When last viewed in these parts, the New Mexico Lobos were getting Jimmered like nobody else.
New Mexico allowed a BYU-record 52 points to Jimmer Fredette in the 2011 Mountain West Tournament, resulting in a loss that ended the school’s 49 years of conference competition with BYU and Utah.
New Mexico under Steve Alford:
Season Record Postseason
2007-08 24-9 NIT
2008-09 22-12 NIT
2009-10 30-5 NCAA
2010-11 22-13 NIT
2011-12 28-7 NCAA
2012-13 29-5 NCAA
At EnergySolutions Arena
Thursday’s second-round games
» (8) Pittsburgh vs. (9) Wichita State, 11:40 a.m., TBS
» (1) Gonzaga vs. (16) Southern, 2:10 p.m., TBS
» (6) Arizona vs. (11) Belmont, 5:20 p.m., TNT
» (3) New Mexico vs. (14) Harvard, 7:50 p.m., TNT
Saturday’s third-round games
» Gonzaga-Southern winner vs. Pittsburgh-Wichita State winner, TBD
» New Mexico-Harvard winner vs. Arizona-Belmont winner, TBD
Two years later, here come the Lobos. Among the eight teams appearing this week in the NCAA Tournament at EnergySolutions Arena, Arizona regularly meets Utah in the Pac-12 and Gonzaga faces BYU in the West Coast Conference. But those schools can’t match New Mexico’s historical level of familiarity to Utahns.
And imagine this: After all these years of playing basketball in Utah, New Mexico could be using Salt Lake City as the launching point for the school’s first Sweet 16 appearance. By beating Harvard then Arizona or Belmont, the Lobos would do something they’ve never done.
They know it. "We would love to make history and make the Sweet 16. That would be amazing," senior reserve Chad Adams said — and that was two weeks ago.
Since then, the Lobos (29-5) have gone on to win the Mountain West Tournament in Las Vegas and earn a No. 3 seed in the West Region. They’re well positioned for a program breakthrough, and they should be even better next season, when Utah State will join them in the MW.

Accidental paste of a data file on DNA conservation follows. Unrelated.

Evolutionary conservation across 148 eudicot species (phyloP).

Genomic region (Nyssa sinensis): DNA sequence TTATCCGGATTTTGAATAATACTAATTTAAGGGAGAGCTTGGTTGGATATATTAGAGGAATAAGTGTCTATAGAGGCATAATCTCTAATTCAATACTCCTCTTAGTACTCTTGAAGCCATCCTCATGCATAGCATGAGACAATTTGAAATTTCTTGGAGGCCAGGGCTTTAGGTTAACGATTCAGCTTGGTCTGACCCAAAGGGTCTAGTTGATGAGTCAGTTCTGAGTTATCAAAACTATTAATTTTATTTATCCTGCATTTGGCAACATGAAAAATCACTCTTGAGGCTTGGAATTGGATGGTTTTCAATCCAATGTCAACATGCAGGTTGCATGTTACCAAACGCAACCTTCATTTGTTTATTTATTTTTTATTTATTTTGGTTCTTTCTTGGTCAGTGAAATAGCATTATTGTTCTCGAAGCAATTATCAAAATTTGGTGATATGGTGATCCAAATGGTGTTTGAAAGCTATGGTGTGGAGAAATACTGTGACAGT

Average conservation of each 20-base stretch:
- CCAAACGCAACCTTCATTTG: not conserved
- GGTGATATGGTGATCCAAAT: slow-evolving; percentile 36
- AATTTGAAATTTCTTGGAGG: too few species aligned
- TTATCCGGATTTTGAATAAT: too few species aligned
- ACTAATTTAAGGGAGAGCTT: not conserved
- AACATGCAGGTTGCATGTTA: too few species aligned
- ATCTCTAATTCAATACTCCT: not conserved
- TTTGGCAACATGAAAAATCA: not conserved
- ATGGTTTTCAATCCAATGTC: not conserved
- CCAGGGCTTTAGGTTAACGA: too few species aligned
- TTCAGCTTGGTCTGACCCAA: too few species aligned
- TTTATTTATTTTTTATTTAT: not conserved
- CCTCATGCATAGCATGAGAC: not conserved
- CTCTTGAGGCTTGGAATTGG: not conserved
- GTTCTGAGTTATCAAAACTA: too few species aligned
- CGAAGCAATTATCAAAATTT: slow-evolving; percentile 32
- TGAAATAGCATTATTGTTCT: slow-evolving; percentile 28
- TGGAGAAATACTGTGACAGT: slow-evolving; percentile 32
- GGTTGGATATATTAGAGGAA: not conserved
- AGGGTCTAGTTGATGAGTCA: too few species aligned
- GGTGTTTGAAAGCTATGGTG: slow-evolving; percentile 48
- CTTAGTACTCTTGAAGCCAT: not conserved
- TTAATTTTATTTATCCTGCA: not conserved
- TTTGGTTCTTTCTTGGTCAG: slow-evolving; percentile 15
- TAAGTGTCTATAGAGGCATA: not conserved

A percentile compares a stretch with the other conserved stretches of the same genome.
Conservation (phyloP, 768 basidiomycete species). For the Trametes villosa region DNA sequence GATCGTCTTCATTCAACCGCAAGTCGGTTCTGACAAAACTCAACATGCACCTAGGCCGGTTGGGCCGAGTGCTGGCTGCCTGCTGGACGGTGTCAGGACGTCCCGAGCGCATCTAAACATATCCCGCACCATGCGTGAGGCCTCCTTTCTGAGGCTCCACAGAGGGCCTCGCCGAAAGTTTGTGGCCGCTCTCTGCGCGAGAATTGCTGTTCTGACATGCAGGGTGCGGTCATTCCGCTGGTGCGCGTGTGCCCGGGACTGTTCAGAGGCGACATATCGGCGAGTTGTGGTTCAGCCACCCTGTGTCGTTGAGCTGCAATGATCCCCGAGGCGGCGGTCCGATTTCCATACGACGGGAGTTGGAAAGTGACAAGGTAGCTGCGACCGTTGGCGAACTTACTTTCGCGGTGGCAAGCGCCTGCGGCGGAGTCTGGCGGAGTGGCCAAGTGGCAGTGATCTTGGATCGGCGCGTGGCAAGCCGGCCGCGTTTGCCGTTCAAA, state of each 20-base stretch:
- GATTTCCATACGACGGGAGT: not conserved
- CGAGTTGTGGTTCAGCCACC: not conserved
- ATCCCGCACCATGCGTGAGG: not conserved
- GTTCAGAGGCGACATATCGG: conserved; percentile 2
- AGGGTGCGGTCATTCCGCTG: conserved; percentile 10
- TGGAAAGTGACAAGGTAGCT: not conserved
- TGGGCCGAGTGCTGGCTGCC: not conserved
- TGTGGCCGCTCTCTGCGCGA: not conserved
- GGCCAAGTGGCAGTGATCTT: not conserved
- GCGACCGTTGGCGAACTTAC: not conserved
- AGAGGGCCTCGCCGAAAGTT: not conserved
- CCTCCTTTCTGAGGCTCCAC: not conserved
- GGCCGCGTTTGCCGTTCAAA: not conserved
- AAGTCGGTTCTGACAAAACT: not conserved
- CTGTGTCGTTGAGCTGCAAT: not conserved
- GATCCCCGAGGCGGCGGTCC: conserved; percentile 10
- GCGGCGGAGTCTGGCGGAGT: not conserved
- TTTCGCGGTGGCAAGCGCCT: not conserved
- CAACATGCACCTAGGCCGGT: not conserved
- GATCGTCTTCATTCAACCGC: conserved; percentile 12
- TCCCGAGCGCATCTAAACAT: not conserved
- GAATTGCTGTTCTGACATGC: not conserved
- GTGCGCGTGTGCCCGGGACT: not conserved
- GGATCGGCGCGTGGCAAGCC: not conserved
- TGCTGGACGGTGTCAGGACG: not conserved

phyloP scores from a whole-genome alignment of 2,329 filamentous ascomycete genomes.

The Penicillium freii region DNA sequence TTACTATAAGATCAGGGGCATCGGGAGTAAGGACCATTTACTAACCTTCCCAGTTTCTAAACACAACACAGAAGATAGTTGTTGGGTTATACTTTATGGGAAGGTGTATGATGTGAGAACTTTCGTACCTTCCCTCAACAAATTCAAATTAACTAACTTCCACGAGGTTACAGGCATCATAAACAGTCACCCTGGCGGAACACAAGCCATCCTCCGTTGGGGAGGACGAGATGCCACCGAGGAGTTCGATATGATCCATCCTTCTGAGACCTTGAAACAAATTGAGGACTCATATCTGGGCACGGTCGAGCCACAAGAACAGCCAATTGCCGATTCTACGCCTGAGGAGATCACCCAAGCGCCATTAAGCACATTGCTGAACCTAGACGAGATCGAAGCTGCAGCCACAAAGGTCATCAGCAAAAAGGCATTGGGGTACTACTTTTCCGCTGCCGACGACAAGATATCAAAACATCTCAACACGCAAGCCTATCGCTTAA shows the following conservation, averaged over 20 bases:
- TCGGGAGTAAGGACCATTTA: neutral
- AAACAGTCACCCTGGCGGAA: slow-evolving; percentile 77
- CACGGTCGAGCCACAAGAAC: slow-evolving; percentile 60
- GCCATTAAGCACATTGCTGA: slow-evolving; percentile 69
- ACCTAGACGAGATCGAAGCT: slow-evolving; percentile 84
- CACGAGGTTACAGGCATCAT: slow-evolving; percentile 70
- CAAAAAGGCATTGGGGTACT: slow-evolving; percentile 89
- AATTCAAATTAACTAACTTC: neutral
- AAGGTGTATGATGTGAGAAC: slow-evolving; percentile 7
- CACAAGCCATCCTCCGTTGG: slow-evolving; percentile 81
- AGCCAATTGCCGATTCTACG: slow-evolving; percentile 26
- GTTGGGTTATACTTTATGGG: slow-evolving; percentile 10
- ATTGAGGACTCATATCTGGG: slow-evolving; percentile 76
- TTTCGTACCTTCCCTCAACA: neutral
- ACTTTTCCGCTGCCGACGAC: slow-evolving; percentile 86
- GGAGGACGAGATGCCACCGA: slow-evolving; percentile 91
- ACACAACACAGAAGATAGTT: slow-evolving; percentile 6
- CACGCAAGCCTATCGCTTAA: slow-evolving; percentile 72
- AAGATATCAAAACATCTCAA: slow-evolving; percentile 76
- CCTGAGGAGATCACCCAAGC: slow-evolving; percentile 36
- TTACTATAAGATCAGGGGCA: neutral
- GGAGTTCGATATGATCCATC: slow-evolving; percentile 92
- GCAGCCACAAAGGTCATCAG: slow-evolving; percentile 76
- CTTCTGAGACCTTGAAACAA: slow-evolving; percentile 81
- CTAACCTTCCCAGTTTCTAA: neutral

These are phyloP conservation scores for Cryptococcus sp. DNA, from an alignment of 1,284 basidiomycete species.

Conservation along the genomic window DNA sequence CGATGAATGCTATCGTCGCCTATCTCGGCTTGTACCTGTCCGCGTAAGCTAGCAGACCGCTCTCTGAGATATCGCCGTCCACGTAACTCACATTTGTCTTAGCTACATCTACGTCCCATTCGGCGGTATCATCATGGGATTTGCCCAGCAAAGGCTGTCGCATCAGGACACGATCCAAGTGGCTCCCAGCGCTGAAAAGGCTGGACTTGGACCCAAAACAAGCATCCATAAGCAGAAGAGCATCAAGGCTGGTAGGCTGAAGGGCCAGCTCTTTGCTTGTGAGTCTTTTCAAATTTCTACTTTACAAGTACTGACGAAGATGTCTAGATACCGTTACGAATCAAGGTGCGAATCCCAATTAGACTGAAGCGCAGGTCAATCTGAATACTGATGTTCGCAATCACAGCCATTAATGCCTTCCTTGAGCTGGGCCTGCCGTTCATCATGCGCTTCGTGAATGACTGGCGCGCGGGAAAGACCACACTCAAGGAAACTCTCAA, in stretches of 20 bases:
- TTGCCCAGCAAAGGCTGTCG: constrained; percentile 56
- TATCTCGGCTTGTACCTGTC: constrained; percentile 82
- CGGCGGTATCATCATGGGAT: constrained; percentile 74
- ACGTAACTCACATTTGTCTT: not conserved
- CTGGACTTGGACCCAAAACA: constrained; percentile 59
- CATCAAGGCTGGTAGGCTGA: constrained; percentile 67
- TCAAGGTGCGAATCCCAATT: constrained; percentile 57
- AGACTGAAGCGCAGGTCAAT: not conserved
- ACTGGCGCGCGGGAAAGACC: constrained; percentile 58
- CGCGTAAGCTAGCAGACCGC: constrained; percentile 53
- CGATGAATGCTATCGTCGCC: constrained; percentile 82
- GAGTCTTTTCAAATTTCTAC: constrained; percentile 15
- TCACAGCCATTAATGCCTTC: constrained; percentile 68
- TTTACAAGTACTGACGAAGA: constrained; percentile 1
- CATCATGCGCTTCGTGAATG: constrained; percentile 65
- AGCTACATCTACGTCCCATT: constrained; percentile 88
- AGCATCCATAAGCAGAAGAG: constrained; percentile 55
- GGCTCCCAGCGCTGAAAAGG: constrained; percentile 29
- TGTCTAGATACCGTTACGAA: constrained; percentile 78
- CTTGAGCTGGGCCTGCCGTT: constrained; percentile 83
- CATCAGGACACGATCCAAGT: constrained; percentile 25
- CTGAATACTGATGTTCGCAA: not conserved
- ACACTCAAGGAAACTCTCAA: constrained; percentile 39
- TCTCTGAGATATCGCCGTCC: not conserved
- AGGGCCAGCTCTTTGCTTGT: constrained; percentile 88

"I’ve said it, we’ll put our starting five up against anybody," UNM coach Steve Alford said after Saturday’s 63-56 win over UNLV for the tournament title.
Those starters include three juniors who appeared against BYU in Jimmer’s big game: guards Kendall Williams and Tony Snell and forward Cameron Bairstow. They’re joined by two sophomores, point guard Hugh Greenwood and center Alex Kirk.
That’s two Californians, two Australians and a New Mexican, and they just keep getting better.
"I think a big thing about college basketball is how guys develop," Alford said. "We take a lot of pride in that. … That’s important to us, because we’ve got a lot of guys on the staff like myself that played the game, and we developed."
Williams and Snell were good enough as freshmen to score 16 points each in a victory over BYU in Albuquerque. UNM also beat the Cougars in Provo that season, while inexplicably losing twice to Utah in Ute coach Jim Boylen’s last year.
The Lobos have improved steadily since then. Opponents are shooting 38.8 percent from the field, meaning UNM will have back-to-back defensive seasons of 40 percent or lower for the first time in 55 years. Competing in a loaded Mountain West and playing an ambitious nonconference schedule, the Lobos are 13-4 against teams in the NCAA field. They have two victories over Boise State, Colorado State, San Diego State, UNLV and New Mexico State, besides beating Davidson, Valparaiso and Cincinnati. UNM lost to NCAA contestants South Dakota State, Saint Louis, San Diego State and UNLV. The Lobos’ only other defeat was a one-pointer at Air Force.
"They’ve grown, matured and developed," said UNLV coach Dave Rice, a former BYU assistant. "So they don’t care who gets the shot. They don’t care who gets the basket. That’s just part of growing up and maturing as a program."
Williams, the MW player of the year, scored 46 points (with 10 3-pointers) at Colorado State in February. Yet his team-leading average is only 13.5 points, illustrating the Lobos’ balance. Snell, known as a great defender, scored 21 points Saturday against UNLV and was named the tournament MVP.
"I think our identity is a collective thing," Adams said. "We don’t have just one main player that the nation can focus on and say is our best player."
That’s why the nation just now is noticing these Lobos. Some observers even like UNM’s chances of reaching the Final Four. History shows us that you first have to play in the Sweet 16.
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